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About Those “Invisible Bond Vigilantes”

* This one’s long, but important in my opinion as it will help the reader better understand many different concepts….

In a post last week Paul Krugman provided a simple model explaining why fears over bond vigilantes in the USA was wrong.   He ended with this:

“If there’s something more going on here, I’d like to hear about it.”

I’ve had a lot to say about this for years so I figured I’d chime.

Bond traders are a simple species.  If you offer them a low risk arbitrage opportunity they’ll almost always jump on it.   But there’s an intricate dance that occurs in US government bond markets.   Before we dive into the details, it’s important to understand why the US government even borrows money in the first place.  After all, the government could theoretically just print up its own money and spend it (and the USA has at times done precisely that).  Of course, that’s not what the US government does.  Instead, the US government outsources the creation of money to its banking system (the private sector) in a design structure that is in keeping with a capitalist economy.  The US money supply is essentially privatized to an oligopoly of private entities in an attempt to create a competitive market based (demand driven) money system.  So the government makes itself a user of  money in this regard.  It MUST obtain funds from the private sector before it can spend. It achieves this via taxation and bond sales.  In a representative republic like the USA we essentially choose to move resources to the public domain for public purpose.

Although the Treasury must obtain funds before it can credit bank accounts there is really never a concern about this being achievable.  The government will either tax, sell bonds or, in an absolutely worst case scenario, use its central bank to create money.  In this regard, the government imposes its powers as a possible currency issuer.  As I often say, there’s no such thing as the US government “running out of money” even in a worst case scenario like hyperinflation.  So all the fears about the USA having a solvency crisis are unfounded.  But that doesn’t mean the USA can’t have a currency crisis resulting from hyperinflation.  As I’ve previously explained in my reasoning as to why hyperinflation is an extremely low probability event in the USA, hyperinflation is usually the result of extremely rare exogenous events.  This usually involves a collapse in production, loss of war, loss of currency sovereignty, etc.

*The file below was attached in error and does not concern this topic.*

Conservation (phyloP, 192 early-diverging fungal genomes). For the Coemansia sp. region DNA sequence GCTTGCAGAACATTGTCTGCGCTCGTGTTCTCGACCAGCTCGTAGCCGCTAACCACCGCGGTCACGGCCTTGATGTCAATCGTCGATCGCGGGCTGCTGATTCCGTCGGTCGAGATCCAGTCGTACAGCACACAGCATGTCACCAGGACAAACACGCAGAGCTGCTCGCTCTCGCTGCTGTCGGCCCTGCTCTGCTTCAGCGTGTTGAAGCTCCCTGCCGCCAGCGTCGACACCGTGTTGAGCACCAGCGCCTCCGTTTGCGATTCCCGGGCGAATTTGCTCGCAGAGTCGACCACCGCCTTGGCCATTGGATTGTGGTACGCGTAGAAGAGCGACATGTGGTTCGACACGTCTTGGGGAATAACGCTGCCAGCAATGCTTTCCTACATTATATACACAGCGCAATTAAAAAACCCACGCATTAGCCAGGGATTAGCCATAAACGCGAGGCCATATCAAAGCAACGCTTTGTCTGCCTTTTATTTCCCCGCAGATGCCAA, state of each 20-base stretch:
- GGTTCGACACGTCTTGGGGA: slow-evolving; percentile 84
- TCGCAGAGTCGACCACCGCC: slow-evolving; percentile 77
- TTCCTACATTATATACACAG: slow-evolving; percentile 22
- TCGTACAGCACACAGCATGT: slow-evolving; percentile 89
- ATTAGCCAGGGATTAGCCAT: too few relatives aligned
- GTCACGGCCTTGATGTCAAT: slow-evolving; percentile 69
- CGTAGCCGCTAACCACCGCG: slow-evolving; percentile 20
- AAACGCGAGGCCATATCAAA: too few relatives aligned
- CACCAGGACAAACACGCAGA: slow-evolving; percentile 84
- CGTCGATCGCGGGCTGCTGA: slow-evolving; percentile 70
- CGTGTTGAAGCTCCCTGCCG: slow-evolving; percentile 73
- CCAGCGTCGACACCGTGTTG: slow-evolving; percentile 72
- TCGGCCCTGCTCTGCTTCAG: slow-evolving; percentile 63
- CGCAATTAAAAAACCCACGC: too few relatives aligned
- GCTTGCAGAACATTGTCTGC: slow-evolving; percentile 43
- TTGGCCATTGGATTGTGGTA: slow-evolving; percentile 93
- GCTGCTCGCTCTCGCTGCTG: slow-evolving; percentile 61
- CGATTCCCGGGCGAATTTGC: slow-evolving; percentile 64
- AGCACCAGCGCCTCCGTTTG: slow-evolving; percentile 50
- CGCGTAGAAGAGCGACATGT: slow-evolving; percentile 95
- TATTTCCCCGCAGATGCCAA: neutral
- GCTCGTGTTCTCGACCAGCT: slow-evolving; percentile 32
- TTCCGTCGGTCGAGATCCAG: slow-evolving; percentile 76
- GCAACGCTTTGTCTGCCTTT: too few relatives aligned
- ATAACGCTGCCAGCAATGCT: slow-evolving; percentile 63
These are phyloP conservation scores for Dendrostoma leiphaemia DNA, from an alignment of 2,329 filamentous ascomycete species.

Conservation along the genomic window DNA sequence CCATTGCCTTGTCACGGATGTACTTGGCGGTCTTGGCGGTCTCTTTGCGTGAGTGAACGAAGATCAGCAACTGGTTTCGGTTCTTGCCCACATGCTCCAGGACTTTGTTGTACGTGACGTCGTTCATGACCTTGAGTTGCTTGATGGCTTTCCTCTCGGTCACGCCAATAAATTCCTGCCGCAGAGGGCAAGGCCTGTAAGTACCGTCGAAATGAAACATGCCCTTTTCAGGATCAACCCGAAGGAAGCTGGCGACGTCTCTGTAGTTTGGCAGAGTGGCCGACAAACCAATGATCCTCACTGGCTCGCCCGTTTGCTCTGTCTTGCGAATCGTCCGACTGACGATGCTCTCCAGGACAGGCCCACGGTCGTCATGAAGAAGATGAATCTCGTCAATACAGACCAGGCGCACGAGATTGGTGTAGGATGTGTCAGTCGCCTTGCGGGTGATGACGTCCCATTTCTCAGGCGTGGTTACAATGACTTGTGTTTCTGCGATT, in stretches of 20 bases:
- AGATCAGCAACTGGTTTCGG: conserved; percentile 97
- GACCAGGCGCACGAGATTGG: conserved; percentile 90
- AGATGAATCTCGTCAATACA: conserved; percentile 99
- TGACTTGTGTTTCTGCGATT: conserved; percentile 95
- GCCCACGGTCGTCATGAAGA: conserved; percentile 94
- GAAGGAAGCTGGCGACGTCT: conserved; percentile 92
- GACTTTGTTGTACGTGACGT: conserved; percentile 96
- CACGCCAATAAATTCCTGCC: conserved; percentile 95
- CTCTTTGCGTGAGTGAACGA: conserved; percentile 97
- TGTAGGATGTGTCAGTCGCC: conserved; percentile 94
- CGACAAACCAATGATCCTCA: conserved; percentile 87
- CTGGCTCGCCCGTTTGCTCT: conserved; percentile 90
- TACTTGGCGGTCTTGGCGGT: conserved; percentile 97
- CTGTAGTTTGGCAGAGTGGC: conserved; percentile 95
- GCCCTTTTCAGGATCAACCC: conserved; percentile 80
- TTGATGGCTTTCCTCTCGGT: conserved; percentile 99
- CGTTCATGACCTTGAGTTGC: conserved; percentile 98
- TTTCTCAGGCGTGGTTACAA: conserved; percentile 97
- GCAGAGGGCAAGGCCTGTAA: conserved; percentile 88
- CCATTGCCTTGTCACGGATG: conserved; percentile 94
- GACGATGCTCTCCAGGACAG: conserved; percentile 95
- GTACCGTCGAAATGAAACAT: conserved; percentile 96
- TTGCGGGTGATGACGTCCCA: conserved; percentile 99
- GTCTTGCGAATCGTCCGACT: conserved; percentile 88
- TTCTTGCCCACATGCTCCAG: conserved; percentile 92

On the bond side, the US government has a very specific design structure.  First of all, Primary Dealers are required to bid at Treasury Bond auctions and must maintain reasonable markets in US government debt.  That’s just part of the deal when working with the government (which is lucrative for the banks in various ways).  As I often point out, you’ll notice in the details of the auction results, that the auctions seem predetermined.  That’s because they essentially are.  The Fed, Treasury and Dealers all work together in close unison to ensure that auctions can be filled.  The Dealers, being required to bid, will always be able to take down the entire auction (and can usually take down 2X the auction).  Again, that’s by design.  If you check the data you’ll see this is just about always the case.  It doesn’t matter how much China is buying or how much individuals are buying via Treasury Direct.  Auctions are designed not to fail.  So they don’t.

The banks are happy to make markets for the government as long as they can keep their books hedged, scrape the fees and on-sell most of their inventory.  That is, banks are engaging in a relatively low-risk game here and in exchange the government gets to maintain a private competitive monetary system and obtain the funding current monetary design requires it to obtain.